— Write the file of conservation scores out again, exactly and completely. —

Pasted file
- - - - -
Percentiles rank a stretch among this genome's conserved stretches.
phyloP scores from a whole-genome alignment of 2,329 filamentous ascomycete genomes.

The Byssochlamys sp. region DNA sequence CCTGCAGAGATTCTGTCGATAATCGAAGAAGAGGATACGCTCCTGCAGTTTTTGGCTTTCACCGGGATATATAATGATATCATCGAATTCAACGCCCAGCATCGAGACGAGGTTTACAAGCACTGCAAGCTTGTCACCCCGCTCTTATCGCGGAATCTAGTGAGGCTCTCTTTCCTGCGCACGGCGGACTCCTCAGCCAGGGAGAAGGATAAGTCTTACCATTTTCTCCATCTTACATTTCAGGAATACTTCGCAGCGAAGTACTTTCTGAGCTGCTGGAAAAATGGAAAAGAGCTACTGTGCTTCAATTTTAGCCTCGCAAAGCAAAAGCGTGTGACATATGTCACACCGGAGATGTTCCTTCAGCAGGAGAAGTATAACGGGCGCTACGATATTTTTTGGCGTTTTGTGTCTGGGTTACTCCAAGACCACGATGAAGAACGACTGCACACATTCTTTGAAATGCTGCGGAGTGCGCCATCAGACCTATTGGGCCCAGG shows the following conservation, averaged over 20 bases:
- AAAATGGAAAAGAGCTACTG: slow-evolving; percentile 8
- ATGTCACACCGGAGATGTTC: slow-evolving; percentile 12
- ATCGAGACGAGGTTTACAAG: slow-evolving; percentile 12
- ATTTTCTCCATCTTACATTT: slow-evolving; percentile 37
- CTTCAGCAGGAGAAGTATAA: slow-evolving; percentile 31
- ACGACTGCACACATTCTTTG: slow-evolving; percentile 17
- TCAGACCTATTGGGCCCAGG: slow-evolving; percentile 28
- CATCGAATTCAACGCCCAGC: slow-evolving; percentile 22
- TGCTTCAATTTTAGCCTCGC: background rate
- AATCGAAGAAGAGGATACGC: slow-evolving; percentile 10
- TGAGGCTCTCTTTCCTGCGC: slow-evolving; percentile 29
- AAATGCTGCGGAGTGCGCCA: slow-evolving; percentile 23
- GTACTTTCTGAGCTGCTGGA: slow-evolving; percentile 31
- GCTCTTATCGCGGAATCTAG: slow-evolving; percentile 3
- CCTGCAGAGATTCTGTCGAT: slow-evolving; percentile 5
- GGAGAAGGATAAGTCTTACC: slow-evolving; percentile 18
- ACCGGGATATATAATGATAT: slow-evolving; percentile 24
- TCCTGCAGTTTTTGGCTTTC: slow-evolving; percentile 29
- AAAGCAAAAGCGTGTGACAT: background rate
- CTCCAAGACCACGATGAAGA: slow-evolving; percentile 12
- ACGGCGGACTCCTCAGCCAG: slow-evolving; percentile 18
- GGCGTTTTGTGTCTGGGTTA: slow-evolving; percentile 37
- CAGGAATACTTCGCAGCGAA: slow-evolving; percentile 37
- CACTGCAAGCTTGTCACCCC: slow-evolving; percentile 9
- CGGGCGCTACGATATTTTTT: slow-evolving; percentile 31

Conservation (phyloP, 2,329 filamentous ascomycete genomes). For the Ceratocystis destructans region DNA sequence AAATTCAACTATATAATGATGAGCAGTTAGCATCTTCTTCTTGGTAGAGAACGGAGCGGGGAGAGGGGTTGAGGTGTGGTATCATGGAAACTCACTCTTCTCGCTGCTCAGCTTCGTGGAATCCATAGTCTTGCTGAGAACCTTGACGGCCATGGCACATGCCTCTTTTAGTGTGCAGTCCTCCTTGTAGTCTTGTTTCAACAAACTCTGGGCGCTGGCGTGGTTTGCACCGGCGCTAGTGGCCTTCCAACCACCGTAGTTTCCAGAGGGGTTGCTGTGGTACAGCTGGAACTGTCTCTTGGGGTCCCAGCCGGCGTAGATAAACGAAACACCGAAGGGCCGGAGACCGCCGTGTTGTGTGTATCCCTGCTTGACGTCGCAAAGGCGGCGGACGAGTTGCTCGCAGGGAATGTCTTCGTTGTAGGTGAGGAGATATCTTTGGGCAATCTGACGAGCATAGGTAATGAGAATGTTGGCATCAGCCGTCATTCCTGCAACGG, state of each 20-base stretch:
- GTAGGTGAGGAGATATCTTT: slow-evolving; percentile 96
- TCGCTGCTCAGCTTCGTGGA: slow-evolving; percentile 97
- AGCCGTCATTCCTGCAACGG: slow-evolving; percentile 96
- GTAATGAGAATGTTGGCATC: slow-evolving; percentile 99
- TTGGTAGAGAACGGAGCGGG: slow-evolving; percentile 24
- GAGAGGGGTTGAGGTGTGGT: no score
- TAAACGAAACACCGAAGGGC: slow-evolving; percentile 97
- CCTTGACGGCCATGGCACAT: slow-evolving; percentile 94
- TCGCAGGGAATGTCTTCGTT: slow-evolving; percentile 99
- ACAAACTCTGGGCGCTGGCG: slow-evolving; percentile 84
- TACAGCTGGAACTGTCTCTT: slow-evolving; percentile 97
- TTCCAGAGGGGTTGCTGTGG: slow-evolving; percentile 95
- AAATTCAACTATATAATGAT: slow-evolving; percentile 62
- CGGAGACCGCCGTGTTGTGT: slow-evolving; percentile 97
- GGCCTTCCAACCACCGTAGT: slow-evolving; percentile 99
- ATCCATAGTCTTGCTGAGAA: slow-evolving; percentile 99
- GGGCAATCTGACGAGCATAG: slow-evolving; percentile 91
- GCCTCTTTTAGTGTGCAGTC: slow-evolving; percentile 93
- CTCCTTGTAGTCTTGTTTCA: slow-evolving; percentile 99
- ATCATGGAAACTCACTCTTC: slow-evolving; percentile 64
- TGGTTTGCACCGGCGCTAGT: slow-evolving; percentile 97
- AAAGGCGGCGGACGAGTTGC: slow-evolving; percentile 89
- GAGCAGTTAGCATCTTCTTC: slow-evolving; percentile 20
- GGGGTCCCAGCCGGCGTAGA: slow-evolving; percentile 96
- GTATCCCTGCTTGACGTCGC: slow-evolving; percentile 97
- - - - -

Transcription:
Percentiles rank a stretch among this genome's conserved stretches.
phyloP scores from a whole-genome alignment of 2,329 filamentous ascomycete genomes.

The Byssochlamys sp. region DNA sequence CCTGCAGAGATTCTGTCGATAATCGAAGAAGAGGATACGCTCCTGCAGTTTTTGGCTTTCACCGGGATATATAATGATATCATCGAATTCAACGCCCAGCATCGAGACGAGGTTTACAAGCACTGCAAGCTTGTCACCCCGCTCTTATCGCGGAATCTAGTGAGGCTCTCTTTCCTGCGCACGGCGGACTCCTCAGCCAGGGAGAAGGATAAGTCTTACCATTTTCTCCATCTTACATTTCAGGAATACTTCGCAGCGAAGTACTTTCTGAGCTGCTGGAAAAATGGAAAAGAGCTACTGTGCTTCAATTTTAGCCTCGCAAAGCAAAAGCGTGTGACATATGTCACACCGGAGATGTTCCTTCAGCAGGAGAAGTATAACGGGCGCTACGATATTTTTTGGCGTTTTGTGTCTGGGTTACTCCAAGACCACGATGAAGAACGACTGCACACATTCTTTGAAATGCTGCGGAGTGCGCCATCAGACCTATTGGGCCCAGG shows the following conservation, averaged over 20 bases:
- AAAATGGAAAAGAGCTACTG: slow-evolving; percentile 8
- ATGTCACACCGGAGATGTTC: slow-evolving; percentile 12
- ATCGAGACGAGGTTTACAAG: slow-evolving; percentile 12
- ATTTTCTCCATCTTACATTT: slow-evolving; percentile 37
- CTTCAGCAGGAGAAGTATAA: slow-evolving; percentile 31
- ACGACTGCACACATTCTTTG: slow-evolving; percentile 17
- TCAGACCTATTGGGCCCAGG: slow-evolving; percentile 28
- CATCGAATTCAACGCCCAGC: slow-evolving; percentile 22
- TGCTTCAATTTTAGCCTCGC: background rate
- AATCGAAGAAGAGGATACGC: slow-evolving; percentile 10
- TGAGGCTCTCTTTCCTGCGC: slow-evolving; percentile 29
- AAATGCTGCGGAGTGCGCCA: slow-evolving; percentile 23
- GTACTTTCTGAGCTGCTGGA: slow-evolving; percentile 31
- GCTCTTATCGCGGAATCTAG: slow-evolving; percentile 3
- CCTGCAGAGATTCTGTCGAT: slow-evolving; percentile 5
- GGAGAAGGATAAGTCTTACC: slow-evolving; percentile 18
- ACCGGGATATATAATGATAT: slow-evolving; percentile 24
- TCCTGCAGTTTTTGGCTTTC: slow-evolving; percentile 29
- AAAGCAAAAGCGTGTGACAT: background rate
- CTCCAAGACCACGATGAAGA: slow-evolving; percentile 12
- ACGGCGGACTCCTCAGCCAG: slow-evolving; percentile 18
- GGCGTTTTGTGTCTGGGTTA: slow-evolving; percentile 37
- CAGGAATACTTCGCAGCGAA: slow-evolving; percentile 37
- CACTGCAAGCTTGTCACCCC: slow-evolving; percentile 9
- CGGGCGCTACGATATTTTTT: slow-evolving; percentile 31

Conservation (phyloP, 2,329 filamentous ascomycete genomes). For the Ceratocystis destructans region DNA sequence AAATTCAACTATATAATGATGAGCAGTTAGCATCTTCTTCTTGGTAGAGAACGGAGCGGGGAGAGGGGTTGAGGTGTGGTATCATGGAAACTCACTCTTCTCGCTGCTCAGCTTCGTGGAATCCATAGTCTTGCTGAGAACCTTGACGGCCATGGCACATGCCTCTTTTAGTGTGCAGTCCTCCTTGTAGTCTTGTTTCAACAAACTCTGGGCGCTGGCGTGGTTTGCACCGGCGCTAGTGGCCTTCCAACCACCGTAGTTTCCAGAGGGGTTGCTGTGGTACAGCTGGAACTGTCTCTTGGGGTCCCAGCCGGCGTAGATAAACGAAACACCGAAGGGCCGGAGACCGCCGTGTTGTGTGTATCCCTGCTTGACGTCGCAAAGGCGGCGGACGAGTTGCTCGCAGGGAATGTCTTCGTTGTAGGTGAGGAGATATCTTTGGGCAATCTGACGAGCATAGGTAATGAGAATGTTGGCATCAGCCGTCATTCCTGCAACGG, state of each 20-base stretch:
- GTAGGTGAGGAGATATCTTT: slow-evolving; percentile 96
- TCGCTGCTCAGCTTCGTGGA: slow-evolving; percentile 97
- AGCCGTCATTCCTGCAACGG: slow-evolving; percentile 96
- GTAATGAGAATGTTGGCATC: slow-evolving; percentile 99
- TTGGTAGAGAACGGAGCGGG: slow-evolving; percentile 24
- GAGAGGGGTTGAGGTGTGGT: no score
- TAAACGAAACACCGAAGGGC: slow-evolving; percentile 97
- CCTTGACGGCCATGGCACAT: slow-evolving; percentile 94
- TCGCAGGGAATGTCTTCGTT: slow-evolving; percentile 99
- ACAAACTCTGGGCGCTGGCG: slow-evolving; percentile 84
- TACAGCTGGAACTGTCTCTT: slow-evolving; percentile 97
- TTCCAGAGGGGTTGCTGTGG: slow-evolving; percentile 95
- AAATTCAACTATATAATGAT: slow-evolving; percentile 62
- CGGAGACCGCCGTGTTGTGT: slow-evolving; percentile 97
- GGCCTTCCAACCACCGTAGT: slow-evolving; percentile 99
- ATCCATAGTCTTGCTGAGAA: slow-evolving; percentile 99
- GGGCAATCTGACGAGCATAG: slow-evolving; percentile 91
- GCCTCTTTTAGTGTGCAGTC: slow-evolving; percentile 93
- CTCCTTGTAGTCTTGTTTCA: slow-evolving; percentile 99
- ATCATGGAAACTCACTCTTC: slow-evolving; percentile 64
- TGGTTTGCACCGGCGCTAGT: slow-evolving; percentile 97
- AAAGGCGGCGGACGAGTTGC: slow-evolving; percentile 89
- GAGCAGTTAGCATCTTCTTC: slow-evolving; percentile 20
- GGGGTCCCAGCCGGCGTAGA: slow-evolving; percentile 96
- GTATCCCTGCTTGACGTCGC: slow-evolving; percentile 97